Bush not against H1-B visas
Bush is reportedly against a Bill now in Congress that proposes to cut down H1-B visas dramatically, affecting IT workers from India.business Updated: Sep 18, 2003 12:46 IST
US President George W Bush is reportedly against a critical Bill now in Congress that would cut down H1-B visas dramatically, affecting skilled IT and other workers from India.
At a private reception attended by eight Indian Americans in Jackson, Mississippi, Bush vehemently expressed his opposition to House Resolution 2688, a Bill introduced by Republican Congressman Tom Tancredo of Colorado, according to those attending the meeting.
Immigration attorney Paresh Shah, who was present at the meeting, said he specifically questioned the President regarding his stand on the Bill in which Rep Tancredo has called for terminating the H1-B visa programme altogether.
"Bush spread his hands as wide apart as possible and stated unequivocally that 'Tancredo and I are at opposite ends of the pole. I fully do not support Congressman Tancredo's Bill against H1-Bs'," Shah told IANS.
The Tancredo bill has raised hackles both in India and among Indian Americans and other supporters of the community.
"In fact in India and the US there is an understanding that President Bush supports Tancredo's efforts to close the H1-B programme as Tancredo is a fellow Republican and also because the unemployment figures are so high and many people feel that it is a result of H1-Bs occupying American jobs," Shah said.
But the President's statements prove the opposite, he said. Shah is a member of the American Immigration Lawyers Association (AILA) that presented its counter proposal on the H1-B visa reduction programme to the President at the gathering.
The private reception was in honour of the Mississippi Republican gubernatorial candidate Haley Barbour and netted $1.2 million for his campaign.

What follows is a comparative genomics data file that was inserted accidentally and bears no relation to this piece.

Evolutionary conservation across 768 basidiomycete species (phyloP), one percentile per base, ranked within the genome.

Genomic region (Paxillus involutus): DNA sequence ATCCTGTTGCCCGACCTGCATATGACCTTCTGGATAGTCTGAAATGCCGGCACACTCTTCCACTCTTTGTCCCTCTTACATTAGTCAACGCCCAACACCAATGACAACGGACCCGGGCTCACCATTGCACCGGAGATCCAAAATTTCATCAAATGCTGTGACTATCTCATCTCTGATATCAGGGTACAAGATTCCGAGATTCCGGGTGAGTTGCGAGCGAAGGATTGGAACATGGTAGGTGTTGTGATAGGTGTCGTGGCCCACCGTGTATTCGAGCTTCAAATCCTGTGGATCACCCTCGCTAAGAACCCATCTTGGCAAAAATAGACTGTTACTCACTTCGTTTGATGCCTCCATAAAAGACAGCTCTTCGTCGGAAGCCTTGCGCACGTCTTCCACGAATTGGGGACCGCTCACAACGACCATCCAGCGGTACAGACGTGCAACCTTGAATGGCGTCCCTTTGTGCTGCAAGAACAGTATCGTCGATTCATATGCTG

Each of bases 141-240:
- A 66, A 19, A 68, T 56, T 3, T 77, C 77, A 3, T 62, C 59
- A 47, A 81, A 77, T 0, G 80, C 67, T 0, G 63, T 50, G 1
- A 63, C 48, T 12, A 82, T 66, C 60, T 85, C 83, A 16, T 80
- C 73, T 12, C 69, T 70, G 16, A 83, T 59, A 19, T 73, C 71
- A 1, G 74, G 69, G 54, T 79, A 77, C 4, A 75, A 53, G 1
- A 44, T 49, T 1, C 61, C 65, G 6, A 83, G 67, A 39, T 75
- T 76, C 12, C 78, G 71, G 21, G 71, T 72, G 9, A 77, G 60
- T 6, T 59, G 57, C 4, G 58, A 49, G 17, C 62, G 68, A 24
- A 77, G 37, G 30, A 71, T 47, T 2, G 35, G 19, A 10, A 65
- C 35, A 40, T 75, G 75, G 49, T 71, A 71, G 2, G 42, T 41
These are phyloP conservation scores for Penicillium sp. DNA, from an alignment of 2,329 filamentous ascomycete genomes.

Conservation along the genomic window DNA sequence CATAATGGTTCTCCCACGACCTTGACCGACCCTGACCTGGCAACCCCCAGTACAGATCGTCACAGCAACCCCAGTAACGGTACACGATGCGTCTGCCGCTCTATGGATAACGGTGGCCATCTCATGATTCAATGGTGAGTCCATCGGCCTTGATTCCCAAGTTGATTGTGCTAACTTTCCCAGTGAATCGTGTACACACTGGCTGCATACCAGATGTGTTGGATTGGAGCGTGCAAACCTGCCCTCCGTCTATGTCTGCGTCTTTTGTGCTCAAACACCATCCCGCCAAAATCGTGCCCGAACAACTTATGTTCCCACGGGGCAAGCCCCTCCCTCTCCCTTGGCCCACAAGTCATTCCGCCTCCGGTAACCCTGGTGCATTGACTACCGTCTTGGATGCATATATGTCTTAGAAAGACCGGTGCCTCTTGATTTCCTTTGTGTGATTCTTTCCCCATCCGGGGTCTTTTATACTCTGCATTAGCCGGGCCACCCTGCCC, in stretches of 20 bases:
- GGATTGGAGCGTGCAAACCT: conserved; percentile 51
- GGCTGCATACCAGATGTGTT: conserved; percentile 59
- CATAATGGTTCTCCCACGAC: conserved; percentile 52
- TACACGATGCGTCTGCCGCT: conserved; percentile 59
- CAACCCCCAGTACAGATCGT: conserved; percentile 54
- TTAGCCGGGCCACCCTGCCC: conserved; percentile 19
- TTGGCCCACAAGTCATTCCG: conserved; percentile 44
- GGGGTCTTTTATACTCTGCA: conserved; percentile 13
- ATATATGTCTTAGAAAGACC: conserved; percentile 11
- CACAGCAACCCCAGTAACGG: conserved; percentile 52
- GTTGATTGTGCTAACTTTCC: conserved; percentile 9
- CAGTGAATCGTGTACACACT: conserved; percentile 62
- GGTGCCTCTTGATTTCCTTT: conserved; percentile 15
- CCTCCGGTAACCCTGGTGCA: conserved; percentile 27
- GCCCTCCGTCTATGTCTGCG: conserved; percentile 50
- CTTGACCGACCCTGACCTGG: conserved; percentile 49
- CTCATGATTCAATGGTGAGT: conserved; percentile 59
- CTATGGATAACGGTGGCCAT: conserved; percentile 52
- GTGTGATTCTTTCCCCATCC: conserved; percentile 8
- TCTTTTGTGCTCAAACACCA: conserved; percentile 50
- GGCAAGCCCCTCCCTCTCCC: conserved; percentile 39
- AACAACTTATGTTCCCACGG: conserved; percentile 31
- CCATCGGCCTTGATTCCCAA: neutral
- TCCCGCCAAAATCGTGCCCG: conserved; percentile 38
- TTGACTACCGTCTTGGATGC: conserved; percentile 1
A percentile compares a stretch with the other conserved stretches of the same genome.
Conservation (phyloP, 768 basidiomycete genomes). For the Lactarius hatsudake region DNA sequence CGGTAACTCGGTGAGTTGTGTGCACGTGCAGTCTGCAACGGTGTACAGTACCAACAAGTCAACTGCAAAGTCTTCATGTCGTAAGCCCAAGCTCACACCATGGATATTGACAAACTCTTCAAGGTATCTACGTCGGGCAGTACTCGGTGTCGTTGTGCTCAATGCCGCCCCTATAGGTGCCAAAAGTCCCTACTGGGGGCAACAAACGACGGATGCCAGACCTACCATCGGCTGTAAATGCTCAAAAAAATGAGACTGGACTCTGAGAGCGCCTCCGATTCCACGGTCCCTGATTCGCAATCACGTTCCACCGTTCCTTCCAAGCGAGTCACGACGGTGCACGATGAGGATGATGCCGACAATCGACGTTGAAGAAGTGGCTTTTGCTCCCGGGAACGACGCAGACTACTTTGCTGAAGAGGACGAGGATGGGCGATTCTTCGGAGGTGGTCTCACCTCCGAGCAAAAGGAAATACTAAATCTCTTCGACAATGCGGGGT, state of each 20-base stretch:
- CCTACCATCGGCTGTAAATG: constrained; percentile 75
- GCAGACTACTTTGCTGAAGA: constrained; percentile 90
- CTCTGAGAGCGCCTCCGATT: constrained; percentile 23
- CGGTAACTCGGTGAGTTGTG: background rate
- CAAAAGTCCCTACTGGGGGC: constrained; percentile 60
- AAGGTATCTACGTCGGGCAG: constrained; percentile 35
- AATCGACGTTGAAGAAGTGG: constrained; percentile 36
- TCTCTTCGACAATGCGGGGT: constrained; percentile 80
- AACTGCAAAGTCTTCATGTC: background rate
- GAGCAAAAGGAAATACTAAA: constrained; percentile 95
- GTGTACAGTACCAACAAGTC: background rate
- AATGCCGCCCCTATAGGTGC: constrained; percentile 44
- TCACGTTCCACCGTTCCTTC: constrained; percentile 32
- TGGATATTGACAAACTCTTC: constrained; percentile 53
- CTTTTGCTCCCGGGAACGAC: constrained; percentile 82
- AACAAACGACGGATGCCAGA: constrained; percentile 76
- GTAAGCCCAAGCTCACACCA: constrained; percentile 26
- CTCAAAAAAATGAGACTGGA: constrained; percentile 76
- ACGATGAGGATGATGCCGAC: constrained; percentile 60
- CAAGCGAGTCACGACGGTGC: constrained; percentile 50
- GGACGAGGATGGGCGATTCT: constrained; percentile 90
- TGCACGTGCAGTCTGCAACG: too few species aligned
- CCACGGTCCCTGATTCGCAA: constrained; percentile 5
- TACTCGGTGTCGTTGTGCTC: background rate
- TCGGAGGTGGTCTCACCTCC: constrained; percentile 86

Besides Bush, other noted luminaries at the reception included former senate majority leader Trent Lott of Mississippi as well as Karl Rove, the President's chief campaign advisor. Sampath Shivangi of Mississippi organised the exclusive Indian American delegation.
The California delegation, besides Shah, included Indo-American Friendship Council chairman Krishna Reddy.
Currently, there are some estimated 900,000 H1-B employees in the US, 35-45 per cent of whom are from India, according to AILA.
"Judging from the President's strong negative reaction to the Tancredo bill, it's apparent that he understands that the current unemployment situation in the US is not due to H1-B visa holders taking American jobs," Shah contended.
"As soon as I mentioned the visa, he knew what I was talking about, he knew about the Tancredo bill, he knew what it meant. From his immediate grasp of the H1-B issue, and his strong support for continuing the programme, he understands also that these foreign specialty workers are basically a much needed element of our economy," Shah said.
By implication, some observers contend the President is not going to be against business outsourcing as well.
Beginning October 1, the H1-B visas quota will revert back to the 65,000 per annum level it was before it was raised a few years ago to 195,000.
Shah also submitted AILA's proposal on the L-1 visa programme to counteract the various legislation currently pending in Congress to limit its usage.
"The L-1 Visa programme is heavily used by the Indian community. Last year, Indians comprised 24.4 per cent of the worldwide L-1 visas issued, making them by far the number one group of users of this visa programme," Shah stated.
First Published: Sep 16, 2003 12:46 IST